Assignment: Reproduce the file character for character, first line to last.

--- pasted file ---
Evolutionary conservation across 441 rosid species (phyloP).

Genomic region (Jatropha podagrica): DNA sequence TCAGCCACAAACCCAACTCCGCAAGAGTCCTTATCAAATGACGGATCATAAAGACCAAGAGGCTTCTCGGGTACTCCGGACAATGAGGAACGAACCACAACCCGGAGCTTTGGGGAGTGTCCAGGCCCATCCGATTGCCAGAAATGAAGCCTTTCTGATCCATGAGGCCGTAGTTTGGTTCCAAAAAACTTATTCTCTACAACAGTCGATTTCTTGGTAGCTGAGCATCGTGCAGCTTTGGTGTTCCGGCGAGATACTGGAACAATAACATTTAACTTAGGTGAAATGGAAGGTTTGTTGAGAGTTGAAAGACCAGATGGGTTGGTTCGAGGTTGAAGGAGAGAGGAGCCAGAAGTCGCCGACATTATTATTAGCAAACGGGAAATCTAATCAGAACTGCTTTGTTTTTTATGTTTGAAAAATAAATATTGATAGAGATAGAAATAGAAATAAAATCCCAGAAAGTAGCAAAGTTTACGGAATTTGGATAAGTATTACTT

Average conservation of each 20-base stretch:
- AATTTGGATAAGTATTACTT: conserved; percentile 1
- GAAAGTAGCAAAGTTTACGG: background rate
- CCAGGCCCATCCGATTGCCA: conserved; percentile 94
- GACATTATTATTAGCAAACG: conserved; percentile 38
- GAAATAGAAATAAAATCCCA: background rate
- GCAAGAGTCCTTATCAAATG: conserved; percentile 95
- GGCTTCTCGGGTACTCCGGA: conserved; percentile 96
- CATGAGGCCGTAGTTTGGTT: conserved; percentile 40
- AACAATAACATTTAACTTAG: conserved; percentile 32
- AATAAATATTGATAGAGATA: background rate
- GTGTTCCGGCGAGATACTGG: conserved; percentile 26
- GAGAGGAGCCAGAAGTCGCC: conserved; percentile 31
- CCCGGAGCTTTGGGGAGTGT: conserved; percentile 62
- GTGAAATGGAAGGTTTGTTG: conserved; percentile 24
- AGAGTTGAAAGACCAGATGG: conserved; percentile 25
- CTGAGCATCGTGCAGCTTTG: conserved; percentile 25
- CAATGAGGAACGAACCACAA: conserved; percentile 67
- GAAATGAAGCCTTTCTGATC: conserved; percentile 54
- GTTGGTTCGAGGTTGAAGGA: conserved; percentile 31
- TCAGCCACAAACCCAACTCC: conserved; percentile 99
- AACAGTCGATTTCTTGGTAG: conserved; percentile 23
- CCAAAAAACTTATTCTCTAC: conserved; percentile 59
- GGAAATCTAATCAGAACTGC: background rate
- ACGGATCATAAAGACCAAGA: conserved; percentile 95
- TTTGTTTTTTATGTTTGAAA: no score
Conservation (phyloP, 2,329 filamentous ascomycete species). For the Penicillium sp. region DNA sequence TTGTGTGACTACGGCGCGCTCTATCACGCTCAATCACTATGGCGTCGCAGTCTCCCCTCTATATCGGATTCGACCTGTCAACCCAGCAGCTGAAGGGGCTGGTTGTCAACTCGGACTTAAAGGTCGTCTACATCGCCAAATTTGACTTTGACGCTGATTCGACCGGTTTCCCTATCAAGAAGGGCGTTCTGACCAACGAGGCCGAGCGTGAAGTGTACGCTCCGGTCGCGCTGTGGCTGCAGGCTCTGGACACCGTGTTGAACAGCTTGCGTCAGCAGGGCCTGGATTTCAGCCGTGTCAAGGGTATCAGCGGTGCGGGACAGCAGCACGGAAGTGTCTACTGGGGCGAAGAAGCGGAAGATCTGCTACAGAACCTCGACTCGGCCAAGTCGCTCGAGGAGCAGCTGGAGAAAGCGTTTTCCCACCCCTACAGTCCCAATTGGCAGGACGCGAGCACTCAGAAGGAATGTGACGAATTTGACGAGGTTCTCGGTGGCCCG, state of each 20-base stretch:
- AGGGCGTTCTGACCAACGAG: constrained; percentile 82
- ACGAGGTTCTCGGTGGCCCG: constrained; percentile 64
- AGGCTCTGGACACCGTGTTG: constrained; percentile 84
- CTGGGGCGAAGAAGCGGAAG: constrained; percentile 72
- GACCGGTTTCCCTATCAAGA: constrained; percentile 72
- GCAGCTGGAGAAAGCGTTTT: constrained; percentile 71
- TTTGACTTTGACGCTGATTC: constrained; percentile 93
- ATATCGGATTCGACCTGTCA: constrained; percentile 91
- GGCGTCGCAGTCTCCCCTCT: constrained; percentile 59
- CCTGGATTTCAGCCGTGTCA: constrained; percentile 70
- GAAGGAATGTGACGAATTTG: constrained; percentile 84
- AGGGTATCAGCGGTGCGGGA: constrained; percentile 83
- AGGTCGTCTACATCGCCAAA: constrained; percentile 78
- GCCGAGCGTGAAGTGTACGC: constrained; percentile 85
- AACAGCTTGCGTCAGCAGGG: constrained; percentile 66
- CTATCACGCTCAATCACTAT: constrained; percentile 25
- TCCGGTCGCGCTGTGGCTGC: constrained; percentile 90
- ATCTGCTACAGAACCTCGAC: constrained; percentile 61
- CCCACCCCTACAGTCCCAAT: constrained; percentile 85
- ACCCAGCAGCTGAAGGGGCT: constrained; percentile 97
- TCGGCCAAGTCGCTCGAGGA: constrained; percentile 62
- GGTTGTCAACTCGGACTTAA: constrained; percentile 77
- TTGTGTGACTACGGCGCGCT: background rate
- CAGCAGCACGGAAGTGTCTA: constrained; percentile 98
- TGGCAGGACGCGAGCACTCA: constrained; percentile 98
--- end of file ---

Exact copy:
Evolutionary conservation across 441 rosid species (phyloP).

Genomic region (Jatropha podagrica): DNA sequence TCAGCCACAAACCCAACTCCGCAAGAGTCCTTATCAAATGACGGATCATAAAGACCAAGAGGCTTCTCGGGTACTCCGGACAATGAGGAACGAACCACAACCCGGAGCTTTGGGGAGTGTCCAGGCCCATCCGATTGCCAGAAATGAAGCCTTTCTGATCCATGAGGCCGTAGTTTGGTTCCAAAAAACTTATTCTCTACAACAGTCGATTTCTTGGTAGCTGAGCATCGTGCAGCTTTGGTGTTCCGGCGAGATACTGGAACAATAACATTTAACTTAGGTGAAATGGAAGGTTTGTTGAGAGTTGAAAGACCAGATGGGTTGGTTCGAGGTTGAAGGAGAGAGGAGCCAGAAGTCGCCGACATTATTATTAGCAAACGGGAAATCTAATCAGAACTGCTTTGTTTTTTATGTTTGAAAAATAAATATTGATAGAGATAGAAATAGAAATAAAATCCCAGAAAGTAGCAAAGTTTACGGAATTTGGATAAGTATTACTT

Average conservation of each 20-base stretch:
- AATTTGGATAAGTATTACTT: conserved; percentile 1
- GAAAGTAGCAAAGTTTACGG: background rate
- CCAGGCCCATCCGATTGCCA: conserved; percentile 94
- GACATTATTATTAGCAAACG: conserved; percentile 38
- GAAATAGAAATAAAATCCCA: background rate
- GCAAGAGTCCTTATCAAATG: conserved; percentile 95
- GGCTTCTCGGGTACTCCGGA: conserved; percentile 96
- CATGAGGCCGTAGTTTGGTT: conserved; percentile 40
- AACAATAACATTTAACTTAG: conserved; percentile 32
- AATAAATATTGATAGAGATA: background rate
- GTGTTCCGGCGAGATACTGG: conserved; percentile 26
- GAGAGGAGCCAGAAGTCGCC: conserved; percentile 31
- CCCGGAGCTTTGGGGAGTGT: conserved; percentile 62
- GTGAAATGGAAGGTTTGTTG: conserved; percentile 24
- AGAGTTGAAAGACCAGATGG: conserved; percentile 25
- CTGAGCATCGTGCAGCTTTG: conserved; percentile 25
- CAATGAGGAACGAACCACAA: conserved; percentile 67
- GAAATGAAGCCTTTCTGATC: conserved; percentile 54
- GTTGGTTCGAGGTTGAAGGA: conserved; percentile 31
- TCAGCCACAAACCCAACTCC: conserved; percentile 99
- AACAGTCGATTTCTTGGTAG: conserved; percentile 23
- CCAAAAAACTTATTCTCTAC: conserved; percentile 59
- GGAAATCTAATCAGAACTGC: background rate
- ACGGATCATAAAGACCAAGA: conserved; percentile 95
- TTTGTTTTTTATGTTTGAAA: no score
Conservation (phyloP, 2,329 filamentous ascomycete species). For the Penicillium sp. region DNA sequence TTGTGTGACTACGGCGCGCTCTATCACGCTCAATCACTATGGCGTCGCAGTCTCCCCTCTATATCGGATTCGACCTGTCAACCCAGCAGCTGAAGGGGCTGGTTGTCAACTCGGACTTAAAGGTCGTCTACATCGCCAAATTTGACTTTGACGCTGATTCGACCGGTTTCCCTATCAAGAAGGGCGTTCTGACCAACGAGGCCGAGCGTGAAGTGTACGCTCCGGTCGCGCTGTGGCTGCAGGCTCTGGACACCGTGTTGAACAGCTTGCGTCAGCAGGGCCTGGATTTCAGCCGTGTCAAGGGTATCAGCGGTGCGGGACAGCAGCACGGAAGTGTCTACTGGGGCGAAGAAGCGGAAGATCTGCTACAGAACCTCGACTCGGCCAAGTCGCTCGAGGAGCAGCTGGAGAAAGCGTTTTCCCACCCCTACAGTCCCAATTGGCAGGACGCGAGCACTCAGAAGGAATGTGACGAATTTGACGAGGTTCTCGGTGGCCCG, state of each 20-base stretch:
- AGGGCGTTCTGACCAACGAG: constrained; percentile 82
- ACGAGGTTCTCGGTGGCCCG: constrained; percentile 64
- AGGCTCTGGACACCGTGTTG: constrained; percentile 84
- CTGGGGCGAAGAAGCGGAAG: constrained; percentile 72
- GACCGGTTTCCCTATCAAGA: constrained; percentile 72
- GCAGCTGGAGAAAGCGTTTT: constrained; percentile 71
- TTTGACTTTGACGCTGATTC: constrained; percentile 93
- ATATCGGATTCGACCTGTCA: constrained; percentile 91
- GGCGTCGCAGTCTCCCCTCT: constrained; percentile 59
- CCTGGATTTCAGCCGTGTCA: constrained; percentile 70
- GAAGGAATGTGACGAATTTG: constrained; percentile 84
- AGGGTATCAGCGGTGCGGGA: constrained; percentile 83
- AGGTCGTCTACATCGCCAAA: constrained; percentile 78
- GCCGAGCGTGAAGTGTACGC: constrained; percentile 85
- AACAGCTTGCGTCAGCAGGG: constrained; percentile 66
- CTATCACGCTCAATCACTAT: constrained; percentile 25
- TCCGGTCGCGCTGTGGCTGC: constrained; percentile 90
- ATCTGCTACAGAACCTCGAC: constrained; percentile 61
- CCCACCCCTACAGTCCCAAT: constrained; percentile 85
- ACCCAGCAGCTGAAGGGGCT: constrained; percentile 97
- TCGGCCAAGTCGCTCGAGGA: constrained; percentile 62
- GGTTGTCAACTCGGACTTAA: constrained; percentile 77
- TTGTGTGACTACGGCGCGCT: background rate
- CAGCAGCACGGAAGTGTCTA: constrained; percentile 98
- TGGCAGGACGCGAGCACTCA: constrained; percentile 98